AURORA | Deepali Lindblom limps with a sprained ankle to a planter in her garden for some fresh mint for some homemade chai she’s about to make. It’s notably bad timing to have an injury.
“I’ve been dancing for 15 years and have never twisted anything. I wish I hurt it while dancing, that would make sense,” Deepali said with a laugh, her face lighting up.
She’s a traditional Indian dancer who specializes in Bollywood and Bhangra styles. On Aug. 8, Deepali and the cast of “Mountain’s Made for Us” open their Bollywood-style play at Vintage Theater in Aurora. The dancer co-wrote the production with Luke Sorge, a fledgling Denver playwright. The 20-member cast spans across 14 ethnicities, making it a multicultural event.
The story follows an aspiring dancer from India who moves to Colorado. She falls in love with a local guy, who lives a completely different culture. The romantic comedy focuses on the young couple’s relationship and their parents as they navigate these difficult waters.
“It’s a story about how we look at relationships and those little nuances that we don’t talk about,” Deepali said. “It’s not just about displacement.”
Displacement resonates with Deepali.
She grew up in the Himalayas, the great-granddaughter of a tribal warrior who was the first in his clan to leave the safe haven of his kingdom in Nepal. Her great-grandfather and his clan then settled in the village of Darjeeling, where her mother, Deepali and her two sisters were born.
Her mother was the first in the family to go to primary school. At 16, she was the first in the village to pursue a career in nursing.
She was the first in her family to marry for love.
Among great controversy, she married Deepali’s father, who was outside her religion and class. “What happens when you go outside your culture, you don’t have the security net. She was very vulnerable, and my father was in the military. He was traveling a lot,” Deepali said as she twisted her thick, dark hair on one side.
Despite her own temerity, her mother kept tight reins on Deepali and her sisters. Her views on the roles of women were as old world as where she was raised.
“It was a very small, enclosed, insular society where I grew up, and girls weren’t allowed to do a lot of things. But I was a rebel,” Deepali said. “I think I got my mother’s spirit, my great grandfather’s spirit.”
Like two generations before her, she made something for herself. Deepali moved to Mumbai and studied film and television production at St. Xavier’s College.
Deepali said her life is like a video game. She’s got a set of tools and resources, and when she finishes a level, she moves onto the next. She has a few of these similes for her life. Most of the time she calls them her incarnations. They all mean the same thing.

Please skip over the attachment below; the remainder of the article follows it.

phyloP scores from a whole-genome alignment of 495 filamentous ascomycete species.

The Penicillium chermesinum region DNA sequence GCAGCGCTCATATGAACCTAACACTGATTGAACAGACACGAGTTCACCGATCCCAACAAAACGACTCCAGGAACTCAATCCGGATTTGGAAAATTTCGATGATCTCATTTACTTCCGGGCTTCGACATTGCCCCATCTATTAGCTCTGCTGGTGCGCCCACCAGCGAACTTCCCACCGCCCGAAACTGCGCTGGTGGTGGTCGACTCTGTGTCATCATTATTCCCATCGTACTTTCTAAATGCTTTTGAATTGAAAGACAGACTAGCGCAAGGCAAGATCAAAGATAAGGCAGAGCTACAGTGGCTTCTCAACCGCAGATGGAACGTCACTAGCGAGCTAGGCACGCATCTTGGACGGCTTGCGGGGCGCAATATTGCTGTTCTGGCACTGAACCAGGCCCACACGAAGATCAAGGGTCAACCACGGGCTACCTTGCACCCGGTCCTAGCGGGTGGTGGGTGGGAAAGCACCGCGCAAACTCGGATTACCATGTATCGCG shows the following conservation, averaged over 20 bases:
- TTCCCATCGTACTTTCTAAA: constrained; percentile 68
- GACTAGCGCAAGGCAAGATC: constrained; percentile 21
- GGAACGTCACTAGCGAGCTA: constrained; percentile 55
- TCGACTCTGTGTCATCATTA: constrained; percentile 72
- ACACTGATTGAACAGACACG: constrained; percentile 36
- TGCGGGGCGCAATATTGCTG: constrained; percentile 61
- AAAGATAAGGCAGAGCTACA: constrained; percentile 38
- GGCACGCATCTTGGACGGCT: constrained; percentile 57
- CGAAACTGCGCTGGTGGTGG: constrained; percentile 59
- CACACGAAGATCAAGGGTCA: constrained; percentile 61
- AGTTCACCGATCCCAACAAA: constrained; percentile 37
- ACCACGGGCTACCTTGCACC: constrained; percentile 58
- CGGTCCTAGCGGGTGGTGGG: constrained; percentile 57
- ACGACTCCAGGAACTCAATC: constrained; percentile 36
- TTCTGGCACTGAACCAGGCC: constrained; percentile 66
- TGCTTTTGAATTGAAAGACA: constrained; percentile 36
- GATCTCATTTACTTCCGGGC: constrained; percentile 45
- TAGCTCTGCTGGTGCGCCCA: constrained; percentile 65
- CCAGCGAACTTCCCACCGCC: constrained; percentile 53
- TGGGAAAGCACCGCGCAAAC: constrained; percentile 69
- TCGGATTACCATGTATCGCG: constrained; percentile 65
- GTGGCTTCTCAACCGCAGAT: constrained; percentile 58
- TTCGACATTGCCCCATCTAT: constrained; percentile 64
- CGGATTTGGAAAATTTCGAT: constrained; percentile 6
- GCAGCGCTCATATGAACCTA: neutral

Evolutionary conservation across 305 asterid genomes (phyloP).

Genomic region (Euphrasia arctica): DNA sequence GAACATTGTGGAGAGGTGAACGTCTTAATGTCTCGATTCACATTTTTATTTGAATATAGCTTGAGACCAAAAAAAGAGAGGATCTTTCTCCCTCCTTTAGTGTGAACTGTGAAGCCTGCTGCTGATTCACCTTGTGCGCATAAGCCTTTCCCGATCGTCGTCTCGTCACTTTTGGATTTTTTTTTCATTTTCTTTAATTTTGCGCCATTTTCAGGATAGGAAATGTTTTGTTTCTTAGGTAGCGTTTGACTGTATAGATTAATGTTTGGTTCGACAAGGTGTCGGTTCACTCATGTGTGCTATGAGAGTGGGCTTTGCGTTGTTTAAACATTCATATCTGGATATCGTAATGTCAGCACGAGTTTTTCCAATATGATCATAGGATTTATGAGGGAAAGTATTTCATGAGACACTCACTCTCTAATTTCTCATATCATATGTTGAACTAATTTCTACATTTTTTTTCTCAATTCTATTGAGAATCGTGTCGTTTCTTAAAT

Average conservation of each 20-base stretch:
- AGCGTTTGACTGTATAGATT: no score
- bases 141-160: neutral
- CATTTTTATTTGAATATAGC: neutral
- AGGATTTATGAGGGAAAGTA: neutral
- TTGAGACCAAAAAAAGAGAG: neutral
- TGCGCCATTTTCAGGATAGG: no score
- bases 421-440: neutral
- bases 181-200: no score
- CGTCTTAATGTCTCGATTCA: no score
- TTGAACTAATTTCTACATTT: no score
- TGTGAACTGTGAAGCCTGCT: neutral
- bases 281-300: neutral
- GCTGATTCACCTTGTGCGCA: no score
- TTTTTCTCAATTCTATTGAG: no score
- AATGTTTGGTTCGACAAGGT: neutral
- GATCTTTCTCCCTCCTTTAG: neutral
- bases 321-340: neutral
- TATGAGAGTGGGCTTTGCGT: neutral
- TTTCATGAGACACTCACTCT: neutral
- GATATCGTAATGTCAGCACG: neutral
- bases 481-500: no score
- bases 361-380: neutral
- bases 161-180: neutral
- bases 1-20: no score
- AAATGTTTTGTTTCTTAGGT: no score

Life has always moved fast for Deepali.
After studying in Mumbai for two years, she met her husband, Johan, on a bus. After five minutes they both knew they were meant to be together, she said. Shortly after meeting, they moved to Sweden. And, as she says, her second incarnation, or level, began.
In Sweden she worked with the government in refugee integration programs.
Deepali pauses here. “Integration comes from both sides,” she said. “How can you ask refugees and immigrants to integrate when one side, which is the mainstream populace, will not come halfway?”
It’s not nuance, it’s just reality, she says.
“That’s not integration. That’s assimilation.”
From Sweden it was on to Montreal, another melting pot, and Deepali’s third incarnation.
She spent six years there. Although her college education was in film and production, she was able to turn that into new career in stage choreography. She worked on numerous theatrical productions, including “Satrangi” and “Poutine Masala.”
Each show brought vastly different cultures to one stage. She also led a troop of about 12 dancers who performed traditional Indian dances at festivals, ranging from Bollywood presentations to comedy fests. Not just a director, Deepali was also a full-time professional dancer.
She always had work.
“I was a very sought after dancer in Canada,” Deepali said. “I was at the height of my profession doing television, film, everything.”
Her life changed again when she moved to Colorado. She couldn’t get work as a dancer. So she decided to make the jump to theater.
Deepali’s fourth incarnation came with her life in Aurora. In her four years here, she left her mark on the immigrant and refugee community.
Her work with immigrants in Sweden inspired her to establish Roshni, a performing arts organization that works to bring traditional and cultural dance to the community. The philosophy behind it is that watching dance promotes wellbeing and fosters empathy.
The group is based on the concept of the South African word “ubuntu,” which is often translated as “I am because we are.”
The idea is that if one of us suffers, all of us suffer. It’s a word that drives Deepali to work with refugees and immigrants in the communities she has lived in. It’s why she remains sympathetic to others when they may not return it.
As a girl in the Himalayas, she recalls the wonder of the region’s strange, warm winter winds. In Colorado, they’re called Chinooks. She is amazed that two places so far apart actually have a lot in common.
“My journey has been from mountains of the Himalayas to the Rockies,” she said. “It’s like coming full circle.”
“Mountains Made for Us” is a Bollywood-style romantic comedy. An aspiring dancer from India moves to Colorado to restart her life and ends up falling in love with a local man. The performance comes to life with traditional dance and comedic one-liners. The show runs Aug. 9 – Aug. 11 and Aug. 16 – Aug. 18. Matinees at 2:30 p.m., evening curtains at 7:30. Tickets are available online at https://www.eventbrite.com/e/mountains-made-for-us-tickets-64296267868.